DES MOINES, Iowa — For years, hundreds of sexual assault kits went untested because the Iowa Division of Criminal Investigation didn’t have the resources.
A pair of federal grants totaling $3 million allowed the Iowa Attorney General’s Office to begin addressing the backlog in 2015. It’s a project called the Iowa Sexual Assault Kit Initiative.
A survey of all police departments in Iowa found 4,275 sexual assault kits were submitted, but were never tested for DNA evidence.
It’s backlog that’s not surprising to people who advocate for sexual assault survivors, including Iowa Coalition Against Sexual Assault Executive Director Beth Barnhill.
“We have had cases delayed in the past and survivors have been told that their kits were lost or not being processed,” Barnhill said. “It’s really important that they have changed all of this so survivors know what’s actually happening.”
The lack of processing allowed several sex assault suspects to avoid arrest for years and victims waiting decades for justice.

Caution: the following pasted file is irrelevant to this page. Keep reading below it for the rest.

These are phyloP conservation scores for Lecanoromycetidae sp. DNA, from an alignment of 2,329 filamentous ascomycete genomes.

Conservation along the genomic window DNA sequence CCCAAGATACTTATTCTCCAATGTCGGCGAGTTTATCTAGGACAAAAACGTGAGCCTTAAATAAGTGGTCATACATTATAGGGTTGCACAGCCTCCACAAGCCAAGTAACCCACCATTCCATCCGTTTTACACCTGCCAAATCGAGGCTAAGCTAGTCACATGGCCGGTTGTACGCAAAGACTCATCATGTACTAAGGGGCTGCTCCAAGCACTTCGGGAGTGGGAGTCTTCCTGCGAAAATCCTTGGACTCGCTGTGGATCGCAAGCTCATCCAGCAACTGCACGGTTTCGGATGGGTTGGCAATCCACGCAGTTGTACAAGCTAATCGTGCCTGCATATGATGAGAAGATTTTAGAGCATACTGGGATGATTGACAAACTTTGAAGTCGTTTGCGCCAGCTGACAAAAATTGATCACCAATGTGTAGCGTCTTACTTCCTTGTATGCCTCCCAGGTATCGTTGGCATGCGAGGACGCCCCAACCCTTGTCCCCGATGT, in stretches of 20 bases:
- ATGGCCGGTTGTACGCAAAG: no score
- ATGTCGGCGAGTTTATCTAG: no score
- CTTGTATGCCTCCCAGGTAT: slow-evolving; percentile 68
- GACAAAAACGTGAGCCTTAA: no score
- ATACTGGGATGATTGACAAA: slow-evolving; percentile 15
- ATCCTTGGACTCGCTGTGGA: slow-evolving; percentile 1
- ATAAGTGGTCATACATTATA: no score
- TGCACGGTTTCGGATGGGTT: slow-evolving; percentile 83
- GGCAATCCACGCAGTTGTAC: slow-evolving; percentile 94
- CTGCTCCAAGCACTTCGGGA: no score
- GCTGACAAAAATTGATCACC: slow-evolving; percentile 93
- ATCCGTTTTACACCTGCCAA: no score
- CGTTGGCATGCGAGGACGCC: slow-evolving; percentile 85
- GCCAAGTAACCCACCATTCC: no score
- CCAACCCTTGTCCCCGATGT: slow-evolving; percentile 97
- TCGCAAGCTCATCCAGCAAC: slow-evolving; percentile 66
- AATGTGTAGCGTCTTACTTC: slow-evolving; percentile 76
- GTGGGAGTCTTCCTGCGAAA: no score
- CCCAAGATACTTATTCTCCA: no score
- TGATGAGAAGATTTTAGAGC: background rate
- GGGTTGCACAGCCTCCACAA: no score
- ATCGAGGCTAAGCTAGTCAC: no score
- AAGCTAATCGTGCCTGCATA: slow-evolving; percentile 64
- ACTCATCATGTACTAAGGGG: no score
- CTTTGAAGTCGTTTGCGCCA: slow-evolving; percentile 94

“A practice for a long period of time among many local law enforcement agencies to simply not submit those kits for DNA analysis for a variety of reasons,” Commissioner Stephan Bayens, with the Iowa Department of Public Safety, said. “Really part of this program was to get past whatever those stumbling blocks were and to make sure they were all coming in for testing.”
Over the six-year project, the grant money funded testing for 1,606 of the kits and has led to arrests involving sexual assaults against children. Not to mention, DNA from more than 290 newly tested kits matched profiles in the FBI database, CODIS.
The number of kits arriving at the DCI lab has jumped 87%, and the turnaround time has also been reduced from decades to weeks.
“As of this week, we’re down to about eight weeks for DNA,” Bayens said, “So we’ve gone from delaying justice to seeing justice being handed out swiftly.”
To avoid a future backlog, the state has launched a program called “Track Kit.” It allows sex assault victims to track the status of their kits from medical facilities to law enforcement to eventually the lab for analysis. Back in May, the state legislature approved a bill requiring law enforcement agencies, medical facilities, and county attorneys to use the “Track Kit” reporting system.
They are signs of progress for those who are continuing to advocate for survivors.
“This is a step towards making this part of it work, so it’s important,” Barnhill said.
Sexual assault survivors still waiting for information about their own test can get an update by calling the information line at 1-800-770-1650.